UNIT 3.2 Measurement of a Malondialdehyde-DNA Adduct

  1. John P. Plastaras,
  2. Lawrence J. Marnett

Published Online: 1 MAY 2001

DOI: 10.1002/0471140856.tx0302s00

Current Protocols in Toxicology

Current Protocols in Toxicology

How to Cite

Plastaras, J. P. and Marnett, L. J. 2001. Measurement of a Malondialdehyde-DNA Adduct. Current Protocols in Toxicology. 00:3.2:3.2.1–3.2.16.

Author Information

  1. Vanderbilt University, Nashville, Tennessee

Publication History

  1. Published Online: 1 MAY 2001
  2. Published Print: MAY 1999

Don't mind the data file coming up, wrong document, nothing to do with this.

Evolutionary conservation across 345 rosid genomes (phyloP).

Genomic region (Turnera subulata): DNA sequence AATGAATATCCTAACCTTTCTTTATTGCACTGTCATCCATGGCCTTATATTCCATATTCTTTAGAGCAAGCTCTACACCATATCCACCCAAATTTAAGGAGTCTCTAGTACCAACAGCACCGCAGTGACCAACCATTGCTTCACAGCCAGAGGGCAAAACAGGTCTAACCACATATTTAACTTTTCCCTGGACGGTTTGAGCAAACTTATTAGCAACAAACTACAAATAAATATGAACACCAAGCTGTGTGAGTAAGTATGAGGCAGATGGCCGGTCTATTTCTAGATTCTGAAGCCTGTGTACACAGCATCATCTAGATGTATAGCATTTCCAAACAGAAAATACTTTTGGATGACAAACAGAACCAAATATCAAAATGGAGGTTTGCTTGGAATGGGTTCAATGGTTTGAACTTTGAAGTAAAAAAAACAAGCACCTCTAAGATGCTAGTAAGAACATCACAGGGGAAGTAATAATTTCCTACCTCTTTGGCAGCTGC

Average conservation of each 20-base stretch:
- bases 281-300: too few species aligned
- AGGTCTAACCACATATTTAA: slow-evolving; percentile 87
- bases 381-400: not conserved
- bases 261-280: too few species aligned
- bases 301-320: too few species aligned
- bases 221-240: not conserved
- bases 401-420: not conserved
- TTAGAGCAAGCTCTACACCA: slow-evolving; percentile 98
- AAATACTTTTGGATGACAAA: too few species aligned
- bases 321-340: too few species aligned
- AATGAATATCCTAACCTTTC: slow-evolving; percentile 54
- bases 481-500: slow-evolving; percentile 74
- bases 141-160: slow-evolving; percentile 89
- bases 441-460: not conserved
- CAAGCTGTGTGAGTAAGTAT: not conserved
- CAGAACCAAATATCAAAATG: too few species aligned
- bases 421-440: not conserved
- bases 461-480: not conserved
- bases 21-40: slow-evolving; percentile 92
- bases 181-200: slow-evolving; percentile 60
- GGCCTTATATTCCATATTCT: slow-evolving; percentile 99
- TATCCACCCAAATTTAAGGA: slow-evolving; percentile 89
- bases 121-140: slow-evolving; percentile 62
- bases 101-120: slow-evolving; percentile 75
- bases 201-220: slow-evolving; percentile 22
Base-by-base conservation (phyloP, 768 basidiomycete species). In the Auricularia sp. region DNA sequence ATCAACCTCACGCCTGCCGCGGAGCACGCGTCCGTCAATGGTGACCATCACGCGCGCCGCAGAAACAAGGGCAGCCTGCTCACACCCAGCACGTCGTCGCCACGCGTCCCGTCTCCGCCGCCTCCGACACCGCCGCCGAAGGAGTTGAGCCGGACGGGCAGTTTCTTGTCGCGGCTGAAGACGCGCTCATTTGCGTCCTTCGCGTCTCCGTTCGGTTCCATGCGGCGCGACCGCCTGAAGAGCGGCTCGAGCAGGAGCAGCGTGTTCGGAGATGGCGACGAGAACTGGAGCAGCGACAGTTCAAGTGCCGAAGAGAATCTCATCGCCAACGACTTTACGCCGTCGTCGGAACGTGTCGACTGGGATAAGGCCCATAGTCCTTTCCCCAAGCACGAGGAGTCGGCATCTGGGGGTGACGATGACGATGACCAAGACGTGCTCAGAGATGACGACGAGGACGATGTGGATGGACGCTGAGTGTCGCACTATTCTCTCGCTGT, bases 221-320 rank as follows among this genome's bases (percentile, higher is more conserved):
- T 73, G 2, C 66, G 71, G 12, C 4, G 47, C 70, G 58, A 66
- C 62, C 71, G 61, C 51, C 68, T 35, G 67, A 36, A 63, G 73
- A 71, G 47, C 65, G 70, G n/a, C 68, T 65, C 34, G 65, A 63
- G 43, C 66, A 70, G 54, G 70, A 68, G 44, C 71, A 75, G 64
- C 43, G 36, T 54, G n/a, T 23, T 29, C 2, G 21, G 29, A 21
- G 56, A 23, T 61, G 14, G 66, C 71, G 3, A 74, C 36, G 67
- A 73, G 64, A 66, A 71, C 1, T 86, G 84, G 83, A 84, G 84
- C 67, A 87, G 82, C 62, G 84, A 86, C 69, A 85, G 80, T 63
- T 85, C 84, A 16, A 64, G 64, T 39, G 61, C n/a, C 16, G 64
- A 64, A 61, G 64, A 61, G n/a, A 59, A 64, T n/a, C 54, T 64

Determining the levels of various DNA adducts has become an essential tool in understanding the toxicology of carcinogens. Direct measurement of DNA adduct levels, the true biologically effective dose of a mutagen, can be correlated with biological outcomes or used to probe mechanisms of adduct formation. Each adduct to be measured requires a specific assay. Malondialdehyde is a carcinogenic and mutagenic electrophile that is endogenously produced during peroxidation of polyunsaturated fatty acids. Its reaction with deoxyguanosine produces a fluorescent exocyclic pyrimidopurinone that can be detected by gas chromatographic/negative chemical ionization-electron capture mass spectroscopy. Methods for preparing an immunoaffinity gel and for HPLC quatification of nucleosides are also included.